paleontology
Image of the Day: Dino Tracks
Image of the Day: Dino Tracks
The Scientist Staff, The Scientist Staff | Apr 12, 2018
A combination of analysis techniques including 3-D models and false-color depth maps allow researchers to study tridactyl dinosaur tracks in Switzerland.
Image of the Day: Four Eyes
Image of the Day: Four Eyes
The Scientist Staff, The Scientist Staff | Apr 3, 2018
Ancient monitor lizards had an extra set of “eyes” on top of their heads.
Image of the Day: Pterosaur Fossils
Image of the Day: Pterosaur Fossils
The Scientist Staff, The Scientist Staff | Mar 14, 2018
Paleontologists find fossils from at least seven species of the flying reptiles in Morocco.
Feathered Dino <em>Archaeopteryx</em> Probably Flew Like a Pheasant
Feathered Dino Archaeopteryx Probably Flew Like a Pheasant
Ashley Yeager | Mar 13, 2018
High-tech imaging of the Jurassic creature’s humerus and ulna bones reveals it flapped its wings to evade predators.
Paleoproteomics Opens a Window into the Past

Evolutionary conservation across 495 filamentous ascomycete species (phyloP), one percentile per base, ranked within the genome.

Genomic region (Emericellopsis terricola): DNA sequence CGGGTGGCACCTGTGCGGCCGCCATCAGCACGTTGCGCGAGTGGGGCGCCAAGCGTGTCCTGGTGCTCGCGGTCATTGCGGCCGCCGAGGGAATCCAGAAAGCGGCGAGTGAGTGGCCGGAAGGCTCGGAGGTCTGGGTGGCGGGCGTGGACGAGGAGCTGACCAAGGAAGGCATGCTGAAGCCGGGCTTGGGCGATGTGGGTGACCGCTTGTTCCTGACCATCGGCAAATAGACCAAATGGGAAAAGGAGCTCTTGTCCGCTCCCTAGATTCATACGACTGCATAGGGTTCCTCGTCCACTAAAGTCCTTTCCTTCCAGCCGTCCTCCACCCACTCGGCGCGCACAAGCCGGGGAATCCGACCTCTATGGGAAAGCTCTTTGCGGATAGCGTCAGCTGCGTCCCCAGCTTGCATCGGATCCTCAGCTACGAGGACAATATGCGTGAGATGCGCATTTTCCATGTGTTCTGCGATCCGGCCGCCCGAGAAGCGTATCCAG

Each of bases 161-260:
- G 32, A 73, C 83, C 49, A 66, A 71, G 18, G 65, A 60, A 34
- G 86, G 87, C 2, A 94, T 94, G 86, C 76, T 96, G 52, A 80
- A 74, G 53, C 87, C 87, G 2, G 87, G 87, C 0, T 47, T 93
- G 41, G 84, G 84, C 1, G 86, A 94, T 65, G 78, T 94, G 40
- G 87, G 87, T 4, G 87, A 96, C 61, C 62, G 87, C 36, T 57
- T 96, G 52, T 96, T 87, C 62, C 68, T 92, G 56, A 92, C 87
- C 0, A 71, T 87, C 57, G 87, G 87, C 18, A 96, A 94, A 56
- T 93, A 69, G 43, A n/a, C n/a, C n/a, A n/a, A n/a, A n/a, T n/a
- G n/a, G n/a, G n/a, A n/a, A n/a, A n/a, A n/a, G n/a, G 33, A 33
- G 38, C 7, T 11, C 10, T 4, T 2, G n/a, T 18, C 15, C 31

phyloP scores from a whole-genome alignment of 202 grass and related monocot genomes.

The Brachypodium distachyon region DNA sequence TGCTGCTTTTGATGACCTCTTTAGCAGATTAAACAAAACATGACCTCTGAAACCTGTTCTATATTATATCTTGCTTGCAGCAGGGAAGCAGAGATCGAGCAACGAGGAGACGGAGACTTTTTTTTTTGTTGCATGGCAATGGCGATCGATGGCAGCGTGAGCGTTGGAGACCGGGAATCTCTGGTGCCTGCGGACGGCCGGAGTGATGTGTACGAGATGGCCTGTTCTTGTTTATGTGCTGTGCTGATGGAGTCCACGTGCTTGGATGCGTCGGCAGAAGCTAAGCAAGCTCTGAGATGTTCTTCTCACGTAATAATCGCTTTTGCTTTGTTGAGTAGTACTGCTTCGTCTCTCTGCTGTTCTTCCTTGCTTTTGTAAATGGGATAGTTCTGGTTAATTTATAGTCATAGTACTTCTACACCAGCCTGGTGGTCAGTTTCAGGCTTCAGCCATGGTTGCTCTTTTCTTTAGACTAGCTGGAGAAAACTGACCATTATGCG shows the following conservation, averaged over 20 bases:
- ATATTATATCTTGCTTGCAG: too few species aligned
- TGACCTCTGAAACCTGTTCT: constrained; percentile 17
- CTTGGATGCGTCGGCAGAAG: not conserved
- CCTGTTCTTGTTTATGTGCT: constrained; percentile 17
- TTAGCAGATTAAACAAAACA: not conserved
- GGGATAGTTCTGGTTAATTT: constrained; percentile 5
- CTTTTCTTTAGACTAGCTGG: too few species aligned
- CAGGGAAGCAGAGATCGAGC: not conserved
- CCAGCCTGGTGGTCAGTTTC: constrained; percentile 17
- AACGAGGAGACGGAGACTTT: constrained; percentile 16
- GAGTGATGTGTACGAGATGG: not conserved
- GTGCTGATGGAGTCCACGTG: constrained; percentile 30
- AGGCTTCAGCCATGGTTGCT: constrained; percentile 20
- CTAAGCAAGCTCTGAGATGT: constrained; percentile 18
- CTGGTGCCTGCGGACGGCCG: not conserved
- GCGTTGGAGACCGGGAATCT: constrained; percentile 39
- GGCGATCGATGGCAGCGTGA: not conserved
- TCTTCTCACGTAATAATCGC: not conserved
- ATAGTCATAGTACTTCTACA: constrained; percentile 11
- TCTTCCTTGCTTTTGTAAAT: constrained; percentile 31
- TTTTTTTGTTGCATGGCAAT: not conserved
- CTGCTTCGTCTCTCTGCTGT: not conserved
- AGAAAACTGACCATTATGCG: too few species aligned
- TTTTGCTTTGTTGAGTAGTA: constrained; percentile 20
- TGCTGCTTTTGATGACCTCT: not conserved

Paleoproteomics Opens a Window into the Past
Catherine Offord | Mar 1, 2018
Researchers are looking to proteins to explore the biology of ancient organisms, from medieval humans all the way back to dinosaurs.
Image of the Day: Ancient Moth Wings
Image of the Day: Ancient Moth Wings
The Scientist Staff, The Scientist Staff | Jan 12, 2018
The 200-million-year-old fossils, the earliest found of lepidopterans, show characteristics of extant moths.
Image of the Day: Sea Dinosaur 
Image of the Day: Sea Dinosaur 
The Scientist Staff, The Scientist Staff | Dec 15, 2017
Palaeontologists have discovered the oldest fossil evidence to date for small, stiff-necked, sea-dwelling reptiles. 
Image of the Day: 99-Million-Year-Old Blood Sucker
Image of the Day: 99-Million-Year-Old Blood Sucker
The Scientist Staff, The Scientist Staff | Dec 13, 2017
Scientists have found the oldest known specimen of a blood-sucking insect together with the remains of its host. 
The Weird Growth Strategy of Earth’s First Trees
The Weird Growth Strategy of Earth’s First Trees
Shawna Williams | Oct 24, 2017
Ancient fossils reveal how woodless trees got so big: by continuously ripping apart their xylem and knitting it back together.
Image of the Day: Fangaroo
Image of the Day: Fangaroo
The Scientist Staff, The Scientist Staff | Oct 19, 2017
Fanged kangaroos in Australia were thought to have gone extinct 15 million years ago, but new evidence suggests they were around for at least 5 million more years.